The identities of two of four women reported for prosecution accused of assisting in covering-up Katie Simpson’s murder and the charges they face have been revealed.
Jonathan Creswell, 35, previously of Briar Hill Gardens, Greysteel but now with an address which cannot be published, is charged with murdering Katie on August 3, 2020, having allegedly become enraged with jealousy on discovering she’d spent the night with a male friend.
Previously Derry/Londonderry Magistrates’ Court heard four female associates of Creswell were being joined to the case for allegedly covering-up in the aftermath of Katie’s death.
Court papers now show Rose De-Montmorency Wright (22) of Craigantlet Road, Newtownards is accused of withholding information between October 9, 2020 and October 13, 2021 by knowing Creswell had committed assault.
She lived with Creswell, his partner (Katie’s elder sister) and their children, at the time of Katie’s death, later moving to England where she would be arrested and brought back to Northern Ireland for questioning.
De Montmorency was part of the final group of four who carried Katie’s coffin to her grave in the small country churchyard of St Vindic’s in Tynan, County Armagh.
Jill Robinson (41) from Blackfort Road, Omagh who was the first to be arrested over the alleged cover-up,is accused of perverting the course of justice by taking Creswell’s clothes on August 3, 2020 and washing them in an external launderette.
He claimed having rescued Katie from hanging, he placed her – unresponsive and dressed only in a polo shirt and underwear – into her own car before driving to meet an ambulance, as opposed to waiting for it to arrive at the scene.
Medical staff were concerned by Katie’s presentation as an alleged hanging victim, given the lack of ligature marks.
There were however multiple injuries including extensive bruising to her lower right leg, inner thigh and both hands.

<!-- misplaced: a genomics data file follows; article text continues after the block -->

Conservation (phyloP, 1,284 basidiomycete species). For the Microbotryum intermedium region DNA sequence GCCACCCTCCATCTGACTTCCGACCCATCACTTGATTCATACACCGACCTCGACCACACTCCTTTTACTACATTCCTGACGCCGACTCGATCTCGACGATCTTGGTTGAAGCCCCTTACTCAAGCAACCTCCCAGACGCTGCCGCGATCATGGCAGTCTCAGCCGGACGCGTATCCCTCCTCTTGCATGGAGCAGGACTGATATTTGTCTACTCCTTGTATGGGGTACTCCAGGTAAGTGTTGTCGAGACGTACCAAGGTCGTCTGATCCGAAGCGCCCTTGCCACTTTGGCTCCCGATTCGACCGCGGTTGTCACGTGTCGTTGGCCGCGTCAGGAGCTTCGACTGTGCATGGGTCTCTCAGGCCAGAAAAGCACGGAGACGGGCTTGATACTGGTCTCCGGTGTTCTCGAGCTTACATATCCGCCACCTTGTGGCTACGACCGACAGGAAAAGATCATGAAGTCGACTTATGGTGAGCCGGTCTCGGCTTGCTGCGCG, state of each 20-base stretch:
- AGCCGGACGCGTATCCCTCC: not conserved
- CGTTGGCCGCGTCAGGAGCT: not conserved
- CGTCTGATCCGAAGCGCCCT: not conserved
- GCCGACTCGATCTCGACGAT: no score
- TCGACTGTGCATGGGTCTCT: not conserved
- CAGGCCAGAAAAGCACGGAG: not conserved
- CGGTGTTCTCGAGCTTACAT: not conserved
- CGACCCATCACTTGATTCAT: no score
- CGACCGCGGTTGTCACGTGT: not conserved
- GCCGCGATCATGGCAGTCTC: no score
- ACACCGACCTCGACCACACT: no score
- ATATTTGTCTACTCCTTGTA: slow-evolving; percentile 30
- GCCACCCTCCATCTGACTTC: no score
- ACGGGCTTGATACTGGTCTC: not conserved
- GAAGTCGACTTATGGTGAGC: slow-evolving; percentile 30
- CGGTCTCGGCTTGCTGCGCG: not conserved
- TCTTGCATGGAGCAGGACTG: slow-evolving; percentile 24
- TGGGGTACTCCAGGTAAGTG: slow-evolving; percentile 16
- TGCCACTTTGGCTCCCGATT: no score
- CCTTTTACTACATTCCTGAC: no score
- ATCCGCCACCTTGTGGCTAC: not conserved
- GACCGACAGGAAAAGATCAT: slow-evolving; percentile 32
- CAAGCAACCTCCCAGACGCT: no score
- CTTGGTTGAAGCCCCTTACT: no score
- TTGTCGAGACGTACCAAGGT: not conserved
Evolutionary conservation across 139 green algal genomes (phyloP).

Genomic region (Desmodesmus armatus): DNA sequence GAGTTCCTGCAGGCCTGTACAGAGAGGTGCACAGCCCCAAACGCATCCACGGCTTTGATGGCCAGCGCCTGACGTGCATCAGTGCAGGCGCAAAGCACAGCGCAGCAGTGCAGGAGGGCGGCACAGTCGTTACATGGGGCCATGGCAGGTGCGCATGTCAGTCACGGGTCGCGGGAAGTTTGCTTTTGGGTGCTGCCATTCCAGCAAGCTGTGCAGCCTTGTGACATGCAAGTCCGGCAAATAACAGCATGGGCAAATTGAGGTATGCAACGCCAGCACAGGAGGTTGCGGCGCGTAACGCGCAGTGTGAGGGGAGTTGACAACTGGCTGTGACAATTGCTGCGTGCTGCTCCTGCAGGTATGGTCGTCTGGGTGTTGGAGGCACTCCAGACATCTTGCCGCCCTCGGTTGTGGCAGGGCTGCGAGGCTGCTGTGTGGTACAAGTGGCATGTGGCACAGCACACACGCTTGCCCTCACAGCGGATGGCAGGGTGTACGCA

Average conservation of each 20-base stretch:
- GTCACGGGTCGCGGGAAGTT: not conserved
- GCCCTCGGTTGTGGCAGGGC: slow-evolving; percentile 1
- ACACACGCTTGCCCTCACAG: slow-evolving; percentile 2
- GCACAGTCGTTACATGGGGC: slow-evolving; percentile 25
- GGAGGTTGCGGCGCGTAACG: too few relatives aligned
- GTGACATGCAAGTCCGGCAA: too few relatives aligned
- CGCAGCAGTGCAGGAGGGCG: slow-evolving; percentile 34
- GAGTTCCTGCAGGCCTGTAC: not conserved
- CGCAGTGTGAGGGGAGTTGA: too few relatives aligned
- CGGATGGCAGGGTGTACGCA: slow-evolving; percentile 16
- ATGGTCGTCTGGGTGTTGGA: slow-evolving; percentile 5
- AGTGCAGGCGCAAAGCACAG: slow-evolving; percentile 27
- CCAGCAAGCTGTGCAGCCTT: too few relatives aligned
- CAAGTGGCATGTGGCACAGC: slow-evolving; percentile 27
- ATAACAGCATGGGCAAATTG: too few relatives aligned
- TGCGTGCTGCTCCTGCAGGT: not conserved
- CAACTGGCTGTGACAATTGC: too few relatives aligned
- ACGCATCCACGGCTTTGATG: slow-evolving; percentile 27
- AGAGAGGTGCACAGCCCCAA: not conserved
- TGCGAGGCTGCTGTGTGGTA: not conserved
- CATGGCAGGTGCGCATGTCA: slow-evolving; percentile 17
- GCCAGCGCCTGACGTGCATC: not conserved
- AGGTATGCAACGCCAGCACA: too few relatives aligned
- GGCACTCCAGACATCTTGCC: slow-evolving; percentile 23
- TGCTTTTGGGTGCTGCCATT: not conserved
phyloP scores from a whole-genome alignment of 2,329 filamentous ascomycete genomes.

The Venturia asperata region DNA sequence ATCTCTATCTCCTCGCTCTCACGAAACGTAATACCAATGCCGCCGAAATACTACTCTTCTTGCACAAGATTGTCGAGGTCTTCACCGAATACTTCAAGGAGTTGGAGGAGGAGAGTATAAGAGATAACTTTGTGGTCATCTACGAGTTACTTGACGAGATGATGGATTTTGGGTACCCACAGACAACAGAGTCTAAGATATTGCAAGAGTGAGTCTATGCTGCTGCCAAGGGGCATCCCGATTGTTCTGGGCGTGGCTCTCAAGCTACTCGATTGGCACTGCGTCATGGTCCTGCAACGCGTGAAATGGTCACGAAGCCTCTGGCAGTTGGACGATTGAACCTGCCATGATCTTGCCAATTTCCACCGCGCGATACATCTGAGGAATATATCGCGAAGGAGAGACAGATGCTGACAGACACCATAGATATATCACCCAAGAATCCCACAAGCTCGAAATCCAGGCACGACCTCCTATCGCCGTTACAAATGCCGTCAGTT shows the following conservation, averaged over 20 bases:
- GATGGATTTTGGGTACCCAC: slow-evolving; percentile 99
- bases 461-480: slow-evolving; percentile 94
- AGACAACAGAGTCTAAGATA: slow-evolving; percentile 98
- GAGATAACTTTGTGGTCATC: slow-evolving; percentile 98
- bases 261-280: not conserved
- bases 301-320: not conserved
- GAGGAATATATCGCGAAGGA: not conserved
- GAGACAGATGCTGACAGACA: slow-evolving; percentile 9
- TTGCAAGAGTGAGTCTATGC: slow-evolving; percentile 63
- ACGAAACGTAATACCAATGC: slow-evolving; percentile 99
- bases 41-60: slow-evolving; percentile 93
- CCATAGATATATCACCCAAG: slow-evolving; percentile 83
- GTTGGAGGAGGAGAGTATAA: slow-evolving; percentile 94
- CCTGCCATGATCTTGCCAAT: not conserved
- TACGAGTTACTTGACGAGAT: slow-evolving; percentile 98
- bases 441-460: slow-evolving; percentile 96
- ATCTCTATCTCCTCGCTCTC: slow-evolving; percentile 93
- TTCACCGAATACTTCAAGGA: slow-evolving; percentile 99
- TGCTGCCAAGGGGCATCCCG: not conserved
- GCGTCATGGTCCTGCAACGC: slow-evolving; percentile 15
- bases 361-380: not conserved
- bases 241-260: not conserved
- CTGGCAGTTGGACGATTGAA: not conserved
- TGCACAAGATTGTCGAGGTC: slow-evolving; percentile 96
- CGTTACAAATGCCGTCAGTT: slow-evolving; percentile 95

Creswell was “vague in detail”, claiming Katie fell from a horse the previous day, before being trampled.
A treating consultant would later state he had, “Never encountered someone putting a person into a car, unconscious and not breathing.”
Katie passed away just under a week later.
A post-mortem found injuries on her arms and legs were, “consistent to being struck with a rod-type implement.”
Significant concerns highlighted to police, including while Katie fought for her life in intensive care, were dismissed, with the alleged suicide attempt apparently decided as leading to death.
A small group refused to accept this following sustained efforts, a new policing team finally took over in January 2021, arresting Creswell within weeks.
Multiple officers are under a Police Ombudsman investigation which over two years later, remains “ongoing”.
Police believe Creswell “controlled and coerced Katie since she was 9 or 10”, first encountering her when he began what was to become a long-term relationship with her eldest sister.
The case is scheduled to be returned for trial on Wednesday (April 5), however during a review hearing it appears this may not be met in respect of the women as their lawyers have only recently received papers and require time to study them.
It is unclear if Creswell’s case will proceed without the women or will be adjourned to allow for all to be returned to crown court together.